8. Dr. Moodie Apparatus for Boys-- Scotch physician John Moodie invented this truss-and-shield device in 1848. It included a penis tube with a slot on the side for the boy to push his penis out in order to urinate.

9. Penis-Cooling Devices-- These devices cooled an impending erection with either air or water; Frank Orth invented both types and patented them in 1893. He said that "the penis is inserted in the hole and between the levers so that if during the night an erection occurs, the dilatation of the penis spreads the levers, thus separating the jaws, and permitting the cold water to flow through the tube to the sack or envelope. The cold water... cools the organ of generation, so that the erection subsides and no discharge occurs."

10. Sexual Armor-- A jacket with leather pants which supports a large piece of steel armor. Perforations in the armor allowed urine to escape, yet the bolted, padlocked trapdoor at the rear would have to be opened for other business...

Information from Sex Lovers Book of Lists by Ron Louis and David Copeland

20th Century
In the 20th Century, individuals within the medical community began questioning whether or not masturbation was independent from the various psychiatric and medical illnesses to which it was historically linked.  During the 1950s and 1960s, with greater discussion of sex and sexuality and lessening conservative social attitudes along with greater medical research on the topic of masturbation,  the thought that the act of self-stimulation is associated with medical and mental illnesses dissipated.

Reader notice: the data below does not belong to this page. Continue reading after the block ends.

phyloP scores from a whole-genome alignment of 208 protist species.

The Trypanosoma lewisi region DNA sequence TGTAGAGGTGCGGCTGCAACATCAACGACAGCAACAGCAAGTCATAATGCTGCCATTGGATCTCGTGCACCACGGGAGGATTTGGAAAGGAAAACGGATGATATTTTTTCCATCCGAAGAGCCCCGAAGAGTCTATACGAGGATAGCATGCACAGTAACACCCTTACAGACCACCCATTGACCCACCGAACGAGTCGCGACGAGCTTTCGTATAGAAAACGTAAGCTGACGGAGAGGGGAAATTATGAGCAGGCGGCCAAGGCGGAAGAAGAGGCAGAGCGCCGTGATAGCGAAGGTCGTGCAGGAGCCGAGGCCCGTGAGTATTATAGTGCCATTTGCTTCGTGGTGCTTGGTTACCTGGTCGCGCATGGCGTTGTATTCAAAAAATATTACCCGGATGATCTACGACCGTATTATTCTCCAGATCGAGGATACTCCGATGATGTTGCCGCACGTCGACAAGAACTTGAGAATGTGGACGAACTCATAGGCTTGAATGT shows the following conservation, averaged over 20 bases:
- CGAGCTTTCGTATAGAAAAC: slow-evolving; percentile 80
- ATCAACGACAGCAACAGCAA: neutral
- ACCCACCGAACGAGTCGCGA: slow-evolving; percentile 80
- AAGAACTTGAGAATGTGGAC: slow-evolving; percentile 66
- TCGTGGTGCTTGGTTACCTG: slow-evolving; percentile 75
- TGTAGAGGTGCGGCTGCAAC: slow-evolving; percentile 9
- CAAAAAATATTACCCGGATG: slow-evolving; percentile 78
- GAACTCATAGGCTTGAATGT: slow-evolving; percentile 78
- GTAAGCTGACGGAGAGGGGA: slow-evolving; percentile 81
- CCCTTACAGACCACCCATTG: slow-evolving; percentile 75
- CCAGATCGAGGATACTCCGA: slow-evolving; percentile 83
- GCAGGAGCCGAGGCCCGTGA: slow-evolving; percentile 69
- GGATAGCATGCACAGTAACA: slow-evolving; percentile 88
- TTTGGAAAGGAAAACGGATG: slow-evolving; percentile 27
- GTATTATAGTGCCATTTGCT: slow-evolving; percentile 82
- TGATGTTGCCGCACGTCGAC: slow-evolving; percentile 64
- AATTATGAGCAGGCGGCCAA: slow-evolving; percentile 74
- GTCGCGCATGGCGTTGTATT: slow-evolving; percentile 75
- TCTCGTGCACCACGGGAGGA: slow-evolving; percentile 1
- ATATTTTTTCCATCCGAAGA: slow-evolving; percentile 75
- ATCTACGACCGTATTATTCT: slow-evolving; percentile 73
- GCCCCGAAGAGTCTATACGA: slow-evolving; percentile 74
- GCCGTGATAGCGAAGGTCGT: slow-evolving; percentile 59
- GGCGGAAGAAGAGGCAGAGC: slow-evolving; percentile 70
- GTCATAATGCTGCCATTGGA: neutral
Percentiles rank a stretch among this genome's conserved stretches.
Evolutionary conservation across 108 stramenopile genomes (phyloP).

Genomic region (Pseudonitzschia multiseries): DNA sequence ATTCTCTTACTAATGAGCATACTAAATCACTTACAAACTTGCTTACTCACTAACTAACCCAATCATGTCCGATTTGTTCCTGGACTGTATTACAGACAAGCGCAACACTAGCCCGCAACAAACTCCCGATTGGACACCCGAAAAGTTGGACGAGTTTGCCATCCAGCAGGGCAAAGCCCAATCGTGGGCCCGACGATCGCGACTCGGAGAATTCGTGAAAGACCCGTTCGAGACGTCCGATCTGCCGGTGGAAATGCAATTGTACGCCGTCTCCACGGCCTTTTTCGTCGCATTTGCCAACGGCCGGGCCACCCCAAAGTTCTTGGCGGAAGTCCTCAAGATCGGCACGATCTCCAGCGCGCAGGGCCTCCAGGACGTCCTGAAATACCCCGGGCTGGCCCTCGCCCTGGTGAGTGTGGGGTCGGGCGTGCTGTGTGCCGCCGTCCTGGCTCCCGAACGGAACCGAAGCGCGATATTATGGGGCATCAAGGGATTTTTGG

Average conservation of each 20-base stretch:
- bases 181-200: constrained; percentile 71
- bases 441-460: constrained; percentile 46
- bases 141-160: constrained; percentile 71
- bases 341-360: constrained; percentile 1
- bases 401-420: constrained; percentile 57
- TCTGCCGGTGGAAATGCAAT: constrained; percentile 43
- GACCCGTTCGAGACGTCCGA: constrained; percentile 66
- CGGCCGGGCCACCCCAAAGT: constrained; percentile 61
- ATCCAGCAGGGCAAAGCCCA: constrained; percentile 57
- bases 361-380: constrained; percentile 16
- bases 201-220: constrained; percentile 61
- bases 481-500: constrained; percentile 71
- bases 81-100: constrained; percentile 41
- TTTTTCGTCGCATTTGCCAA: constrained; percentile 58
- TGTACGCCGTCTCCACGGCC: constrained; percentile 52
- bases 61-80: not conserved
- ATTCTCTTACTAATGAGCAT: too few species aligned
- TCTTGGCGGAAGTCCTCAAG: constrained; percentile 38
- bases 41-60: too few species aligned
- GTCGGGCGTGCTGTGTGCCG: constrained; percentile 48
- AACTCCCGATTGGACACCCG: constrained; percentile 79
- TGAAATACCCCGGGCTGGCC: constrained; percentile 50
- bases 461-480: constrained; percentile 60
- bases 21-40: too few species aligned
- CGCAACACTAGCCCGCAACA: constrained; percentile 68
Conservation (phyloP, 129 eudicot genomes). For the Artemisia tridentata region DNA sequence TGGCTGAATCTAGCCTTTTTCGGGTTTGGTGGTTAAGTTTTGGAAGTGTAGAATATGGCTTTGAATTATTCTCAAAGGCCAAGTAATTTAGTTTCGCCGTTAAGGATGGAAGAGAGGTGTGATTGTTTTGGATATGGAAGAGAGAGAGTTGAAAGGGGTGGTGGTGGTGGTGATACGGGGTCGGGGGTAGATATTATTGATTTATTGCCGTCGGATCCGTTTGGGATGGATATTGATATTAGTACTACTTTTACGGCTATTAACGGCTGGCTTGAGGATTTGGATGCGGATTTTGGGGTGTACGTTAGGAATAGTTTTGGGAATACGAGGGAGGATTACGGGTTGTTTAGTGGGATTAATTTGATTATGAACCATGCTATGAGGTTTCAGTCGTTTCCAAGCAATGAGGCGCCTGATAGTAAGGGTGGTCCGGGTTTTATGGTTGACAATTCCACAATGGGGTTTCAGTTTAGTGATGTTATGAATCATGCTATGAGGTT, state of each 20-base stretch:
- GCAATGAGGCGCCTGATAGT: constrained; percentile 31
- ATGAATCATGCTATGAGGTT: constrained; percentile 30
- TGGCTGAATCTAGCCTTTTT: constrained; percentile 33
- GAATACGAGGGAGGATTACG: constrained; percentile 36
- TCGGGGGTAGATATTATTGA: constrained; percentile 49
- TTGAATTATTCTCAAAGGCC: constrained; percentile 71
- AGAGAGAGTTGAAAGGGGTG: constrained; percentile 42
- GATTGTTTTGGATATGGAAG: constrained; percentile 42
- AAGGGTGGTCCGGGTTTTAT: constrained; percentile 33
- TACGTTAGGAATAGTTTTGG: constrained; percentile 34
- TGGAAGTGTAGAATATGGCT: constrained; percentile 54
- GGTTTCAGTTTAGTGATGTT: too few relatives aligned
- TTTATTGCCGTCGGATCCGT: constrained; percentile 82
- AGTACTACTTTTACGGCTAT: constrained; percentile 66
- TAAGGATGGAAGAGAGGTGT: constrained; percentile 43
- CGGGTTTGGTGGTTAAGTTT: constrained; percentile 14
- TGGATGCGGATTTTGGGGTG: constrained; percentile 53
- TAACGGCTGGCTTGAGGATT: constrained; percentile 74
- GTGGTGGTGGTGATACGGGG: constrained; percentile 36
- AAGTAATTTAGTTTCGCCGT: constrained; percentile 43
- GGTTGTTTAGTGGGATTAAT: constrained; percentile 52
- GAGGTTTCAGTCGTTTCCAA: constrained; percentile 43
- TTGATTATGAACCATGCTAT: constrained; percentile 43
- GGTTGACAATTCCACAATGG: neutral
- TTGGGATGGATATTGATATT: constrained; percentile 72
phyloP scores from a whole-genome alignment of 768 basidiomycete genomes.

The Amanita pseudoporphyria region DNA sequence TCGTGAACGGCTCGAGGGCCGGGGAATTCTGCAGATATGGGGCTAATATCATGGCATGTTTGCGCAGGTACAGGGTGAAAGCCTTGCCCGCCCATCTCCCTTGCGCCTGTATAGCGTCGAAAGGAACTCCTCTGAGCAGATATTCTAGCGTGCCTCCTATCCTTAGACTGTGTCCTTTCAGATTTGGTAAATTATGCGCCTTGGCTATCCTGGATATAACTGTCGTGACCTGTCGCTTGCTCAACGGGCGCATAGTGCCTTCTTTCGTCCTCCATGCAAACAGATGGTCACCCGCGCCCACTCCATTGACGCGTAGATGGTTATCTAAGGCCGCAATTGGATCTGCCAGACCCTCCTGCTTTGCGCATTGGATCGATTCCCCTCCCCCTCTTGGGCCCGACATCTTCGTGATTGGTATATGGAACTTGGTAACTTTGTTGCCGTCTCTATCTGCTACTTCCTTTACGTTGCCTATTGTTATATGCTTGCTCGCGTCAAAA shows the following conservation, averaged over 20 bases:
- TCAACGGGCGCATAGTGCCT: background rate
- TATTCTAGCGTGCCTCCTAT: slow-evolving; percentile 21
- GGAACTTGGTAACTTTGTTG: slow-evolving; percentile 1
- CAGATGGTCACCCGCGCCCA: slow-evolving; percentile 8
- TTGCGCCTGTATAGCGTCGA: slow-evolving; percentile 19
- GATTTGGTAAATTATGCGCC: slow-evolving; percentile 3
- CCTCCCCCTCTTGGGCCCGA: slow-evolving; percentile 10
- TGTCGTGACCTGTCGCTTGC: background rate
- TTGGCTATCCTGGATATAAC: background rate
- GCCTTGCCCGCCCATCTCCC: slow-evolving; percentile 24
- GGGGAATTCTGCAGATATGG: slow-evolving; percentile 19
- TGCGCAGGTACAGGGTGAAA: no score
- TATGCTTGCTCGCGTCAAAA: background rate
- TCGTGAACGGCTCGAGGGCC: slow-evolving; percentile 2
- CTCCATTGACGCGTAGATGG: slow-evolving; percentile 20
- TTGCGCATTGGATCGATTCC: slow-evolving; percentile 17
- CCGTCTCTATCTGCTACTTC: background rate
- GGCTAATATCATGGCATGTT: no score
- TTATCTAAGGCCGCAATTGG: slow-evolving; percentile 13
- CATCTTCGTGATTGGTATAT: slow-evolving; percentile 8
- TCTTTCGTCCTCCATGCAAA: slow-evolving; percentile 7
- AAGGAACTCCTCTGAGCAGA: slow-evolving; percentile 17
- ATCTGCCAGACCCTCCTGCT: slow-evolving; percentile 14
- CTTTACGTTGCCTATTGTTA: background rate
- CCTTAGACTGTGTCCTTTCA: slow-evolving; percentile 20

Beginning with the Kinsey Report of 1948, masturbation was demystified and even discovered to be beneficial. In 1966, Masters & Johnson (see photo) revealed the practice to be virtually universal in North America, cutting across all boundaries of sex, age, race, and social class. In 1971 Goldstein, Haeberle & McBride determined masturbation to be the most common form of sexual activity among humans.

It is clear that masturbation has had a dynamic and varied history.  It now almost universally accepted by the medical community that masturbation is a common, safe, and normal practice which occurs in infants, teenagers, and adults.

Despite this new attitude, the actual practice and discussion of masturbation continues to be a social taboo within most societies.  Former Surgeon General Jocelyn Elder was immediately dismissed by President Clinton in 1994 after she stated that masturbation “is something that is part of human sexuality and its part of something that perhaps should be taught.”[3]

[1] Greydanus DE and Geller B. Masturbation: historic perspective. New York State Journal of Medicine, November 1980.

[2] ibid.

[3] Frankel D. US Surgeon General forced to resign. Lancet 1994; 34:1695.